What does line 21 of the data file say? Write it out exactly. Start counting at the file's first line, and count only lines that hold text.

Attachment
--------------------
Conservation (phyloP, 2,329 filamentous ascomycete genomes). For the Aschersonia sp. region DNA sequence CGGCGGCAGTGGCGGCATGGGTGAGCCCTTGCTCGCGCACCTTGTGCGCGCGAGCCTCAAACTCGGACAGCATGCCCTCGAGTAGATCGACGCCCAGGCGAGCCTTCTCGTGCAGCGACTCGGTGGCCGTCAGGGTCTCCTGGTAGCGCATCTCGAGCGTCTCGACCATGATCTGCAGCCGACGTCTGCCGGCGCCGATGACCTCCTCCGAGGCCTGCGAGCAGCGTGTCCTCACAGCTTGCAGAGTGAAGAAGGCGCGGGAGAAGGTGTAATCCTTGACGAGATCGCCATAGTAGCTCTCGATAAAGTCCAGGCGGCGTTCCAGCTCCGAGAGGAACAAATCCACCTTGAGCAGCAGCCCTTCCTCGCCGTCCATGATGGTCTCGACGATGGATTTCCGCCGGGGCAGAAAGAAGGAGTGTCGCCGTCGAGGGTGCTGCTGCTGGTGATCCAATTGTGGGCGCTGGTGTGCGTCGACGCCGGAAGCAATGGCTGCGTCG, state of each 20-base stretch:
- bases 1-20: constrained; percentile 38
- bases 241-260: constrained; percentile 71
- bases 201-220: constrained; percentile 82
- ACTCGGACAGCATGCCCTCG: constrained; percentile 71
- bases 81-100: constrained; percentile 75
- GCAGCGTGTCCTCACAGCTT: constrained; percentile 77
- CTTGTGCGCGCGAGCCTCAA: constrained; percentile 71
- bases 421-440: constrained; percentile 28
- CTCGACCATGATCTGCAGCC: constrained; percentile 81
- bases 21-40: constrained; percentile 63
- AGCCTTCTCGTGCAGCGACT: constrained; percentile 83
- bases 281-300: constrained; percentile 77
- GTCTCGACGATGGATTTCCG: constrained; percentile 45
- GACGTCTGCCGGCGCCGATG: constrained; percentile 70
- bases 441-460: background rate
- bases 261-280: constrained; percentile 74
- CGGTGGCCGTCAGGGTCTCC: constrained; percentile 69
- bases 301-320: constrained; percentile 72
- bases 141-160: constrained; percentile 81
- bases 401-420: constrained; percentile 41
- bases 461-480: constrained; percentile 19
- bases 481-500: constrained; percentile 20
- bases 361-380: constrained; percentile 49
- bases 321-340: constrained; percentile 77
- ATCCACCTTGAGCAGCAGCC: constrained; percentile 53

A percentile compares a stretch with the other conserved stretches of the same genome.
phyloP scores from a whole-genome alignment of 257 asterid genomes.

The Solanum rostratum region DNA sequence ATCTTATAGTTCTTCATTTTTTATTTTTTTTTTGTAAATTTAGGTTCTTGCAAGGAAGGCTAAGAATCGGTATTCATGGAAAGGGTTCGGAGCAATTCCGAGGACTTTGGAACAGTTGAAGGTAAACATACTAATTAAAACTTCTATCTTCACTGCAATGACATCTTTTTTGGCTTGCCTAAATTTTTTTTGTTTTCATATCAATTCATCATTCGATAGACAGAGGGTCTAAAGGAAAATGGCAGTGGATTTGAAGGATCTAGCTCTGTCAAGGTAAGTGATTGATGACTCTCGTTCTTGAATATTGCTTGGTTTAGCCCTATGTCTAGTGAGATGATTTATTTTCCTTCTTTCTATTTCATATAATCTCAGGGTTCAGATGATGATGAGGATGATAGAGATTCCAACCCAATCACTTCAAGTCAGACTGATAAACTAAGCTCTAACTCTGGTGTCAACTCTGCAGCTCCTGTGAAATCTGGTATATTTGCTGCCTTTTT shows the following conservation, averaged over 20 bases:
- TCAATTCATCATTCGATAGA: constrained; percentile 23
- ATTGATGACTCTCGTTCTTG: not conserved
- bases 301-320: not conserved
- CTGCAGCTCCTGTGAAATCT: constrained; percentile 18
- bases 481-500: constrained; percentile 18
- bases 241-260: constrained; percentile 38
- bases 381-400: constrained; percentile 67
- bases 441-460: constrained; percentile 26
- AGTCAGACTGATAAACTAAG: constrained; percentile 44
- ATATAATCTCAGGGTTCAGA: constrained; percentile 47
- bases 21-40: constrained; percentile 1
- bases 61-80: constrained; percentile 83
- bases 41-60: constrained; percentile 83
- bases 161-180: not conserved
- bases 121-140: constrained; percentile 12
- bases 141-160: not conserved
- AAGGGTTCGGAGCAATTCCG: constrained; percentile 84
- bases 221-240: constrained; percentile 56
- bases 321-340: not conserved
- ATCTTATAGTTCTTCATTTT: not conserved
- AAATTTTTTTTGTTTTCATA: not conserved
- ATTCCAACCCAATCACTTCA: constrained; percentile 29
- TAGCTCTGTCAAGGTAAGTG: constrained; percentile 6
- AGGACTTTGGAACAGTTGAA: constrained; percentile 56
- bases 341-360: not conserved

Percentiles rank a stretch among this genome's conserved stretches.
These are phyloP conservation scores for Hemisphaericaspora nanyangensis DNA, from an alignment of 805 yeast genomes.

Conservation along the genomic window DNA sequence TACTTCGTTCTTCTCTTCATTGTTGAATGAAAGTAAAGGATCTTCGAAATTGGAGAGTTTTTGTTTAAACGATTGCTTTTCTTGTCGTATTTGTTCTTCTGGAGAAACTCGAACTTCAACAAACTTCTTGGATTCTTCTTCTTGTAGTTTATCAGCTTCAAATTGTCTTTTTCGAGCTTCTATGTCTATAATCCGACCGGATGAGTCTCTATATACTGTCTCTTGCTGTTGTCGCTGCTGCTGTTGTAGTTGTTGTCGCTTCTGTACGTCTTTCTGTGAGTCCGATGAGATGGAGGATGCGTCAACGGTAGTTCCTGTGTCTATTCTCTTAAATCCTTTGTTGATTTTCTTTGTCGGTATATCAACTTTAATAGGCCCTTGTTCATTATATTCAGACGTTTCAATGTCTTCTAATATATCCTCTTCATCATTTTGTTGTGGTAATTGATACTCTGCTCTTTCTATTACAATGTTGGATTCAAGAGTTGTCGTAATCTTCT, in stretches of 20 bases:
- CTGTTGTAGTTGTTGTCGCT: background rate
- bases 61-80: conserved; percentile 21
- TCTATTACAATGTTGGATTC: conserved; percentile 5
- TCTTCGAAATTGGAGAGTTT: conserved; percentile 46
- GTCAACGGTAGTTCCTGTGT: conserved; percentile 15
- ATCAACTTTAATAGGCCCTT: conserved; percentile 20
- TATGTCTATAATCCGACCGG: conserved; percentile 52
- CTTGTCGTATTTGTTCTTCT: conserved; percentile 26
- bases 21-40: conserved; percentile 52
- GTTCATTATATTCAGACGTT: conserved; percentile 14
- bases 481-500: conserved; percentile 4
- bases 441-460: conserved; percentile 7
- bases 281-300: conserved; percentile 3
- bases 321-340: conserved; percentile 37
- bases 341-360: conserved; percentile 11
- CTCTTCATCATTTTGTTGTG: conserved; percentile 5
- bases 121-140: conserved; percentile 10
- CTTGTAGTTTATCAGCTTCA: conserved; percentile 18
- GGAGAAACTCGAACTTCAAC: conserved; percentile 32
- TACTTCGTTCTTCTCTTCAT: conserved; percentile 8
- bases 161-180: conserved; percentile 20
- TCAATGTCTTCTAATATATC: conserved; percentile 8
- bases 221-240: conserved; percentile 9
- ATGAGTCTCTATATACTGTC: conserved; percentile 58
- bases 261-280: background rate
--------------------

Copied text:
- bases 401-420: constrained; percentile 41